Monday, November 19, 2007

Katherine Marsh's "The Night Tourist"

Katherine Marsh is managing editor at The New Republic magazine in Washington, D.C., where she edits stories and essays on politics and culture. Her writing has appeared in Rolling Stone magazine, the New York Times, the Washington Post, and Los Angeles Times magazine.

She applied the "Page 99 Test" to her new book The Night Tourist, and reported the following:
The Night Tourist tells the story of Jack, a lonely 14-year-old Classics prodigy, who travels to the New York City version of the Greek mythological underworld to search for his dead mom. His guide is a 14-year-old ghost who calls herself Euri and on p.99 of my book, Jack and Euri are at the St. James Theater looking for a ghost who can help them named Edna Gammon. A performance of "The Producers" is underway before a packed house of both the living and the dead but there is a disruption: A ghost with a red bob takes the stage and begins to sing.

All around [Jack], ghosts began to grumble and shift. "Oh for God's sake," said the silvery-purple-haired old woman. "Do we have to hear The Merry Malones every night?"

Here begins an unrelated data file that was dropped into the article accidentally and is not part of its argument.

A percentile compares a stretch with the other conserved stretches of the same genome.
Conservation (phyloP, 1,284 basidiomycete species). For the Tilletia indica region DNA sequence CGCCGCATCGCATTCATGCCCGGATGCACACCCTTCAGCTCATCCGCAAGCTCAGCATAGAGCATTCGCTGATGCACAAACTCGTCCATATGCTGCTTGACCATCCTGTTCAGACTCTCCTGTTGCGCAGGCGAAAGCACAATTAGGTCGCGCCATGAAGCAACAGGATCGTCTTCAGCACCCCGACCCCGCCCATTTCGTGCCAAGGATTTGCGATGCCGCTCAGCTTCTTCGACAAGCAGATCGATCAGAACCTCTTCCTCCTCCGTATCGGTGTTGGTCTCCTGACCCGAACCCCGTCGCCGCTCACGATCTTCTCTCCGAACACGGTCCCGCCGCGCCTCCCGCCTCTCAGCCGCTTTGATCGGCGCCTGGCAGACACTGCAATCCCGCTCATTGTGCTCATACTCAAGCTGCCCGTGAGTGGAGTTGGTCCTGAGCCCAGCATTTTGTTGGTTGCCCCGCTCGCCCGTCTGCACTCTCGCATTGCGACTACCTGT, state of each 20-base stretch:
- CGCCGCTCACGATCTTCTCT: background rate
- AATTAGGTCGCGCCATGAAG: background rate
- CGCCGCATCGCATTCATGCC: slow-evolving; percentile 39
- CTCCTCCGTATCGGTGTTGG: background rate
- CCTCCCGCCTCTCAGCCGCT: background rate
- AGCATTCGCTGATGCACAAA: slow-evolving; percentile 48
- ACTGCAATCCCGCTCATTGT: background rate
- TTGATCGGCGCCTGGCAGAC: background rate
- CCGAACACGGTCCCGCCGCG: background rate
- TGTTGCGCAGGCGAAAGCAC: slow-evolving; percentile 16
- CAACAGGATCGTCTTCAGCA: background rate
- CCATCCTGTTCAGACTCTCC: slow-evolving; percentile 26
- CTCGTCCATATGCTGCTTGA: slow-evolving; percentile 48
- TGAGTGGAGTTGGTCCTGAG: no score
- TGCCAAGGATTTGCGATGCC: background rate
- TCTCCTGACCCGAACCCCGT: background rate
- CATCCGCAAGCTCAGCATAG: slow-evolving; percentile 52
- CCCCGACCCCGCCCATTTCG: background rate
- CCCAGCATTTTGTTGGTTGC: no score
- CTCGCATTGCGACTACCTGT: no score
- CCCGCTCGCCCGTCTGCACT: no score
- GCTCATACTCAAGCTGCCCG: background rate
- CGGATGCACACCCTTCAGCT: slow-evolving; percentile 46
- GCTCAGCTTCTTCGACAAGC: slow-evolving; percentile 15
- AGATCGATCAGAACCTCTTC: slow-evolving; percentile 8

"Edna, shut up!" shouted another.

Jack tugged on Euri's sleeve. "They said, 'Edna'! Do you think that's
Edna Gammon?"

The silvery-purple-haired ghost leaned in between them. "You don't
look like you've been dead long enough to remember Edna," she observed.

Jack noticed her giving him the familiar stare. "Well, I…I…wasn't. I
just heard of her once."

"Once! You must know your theater. Most people haven't heard of
her at all. She was the understudy for Polly Walker in The Merry Malones, back in 1927. Horrible musical. She died before she could take the stage."

"That may have been a good thing," Euri remarked as Edna fell
to her knees screeching.

Suddenly, one of the living chorus girls tripped. "She's
interfering with the performers!" someone shouted from near the ceiling.

Page 99 is an accurate snapshot of my book and its themes — it illustrates the way the dead and living worlds interact, integrates real New York City history (The Merry Malones was the very first musical to run at the St. James, then Erlanger's Theater), and shows the constant threat Jack is in of being discovered as a living boy in the underworld. Readers will judge quality for themselves but, for me, the page embodies the combination of page-turning plot, humorous and inventive world, and the integration of history, culture, and mythology, that I hope will make The Night Tourist as a whole an enjoyable read.
Listen to an excerpt from The Night Tourist, and learn more about the book and author at Katherine Marsh's website.

--Marshal Zeringue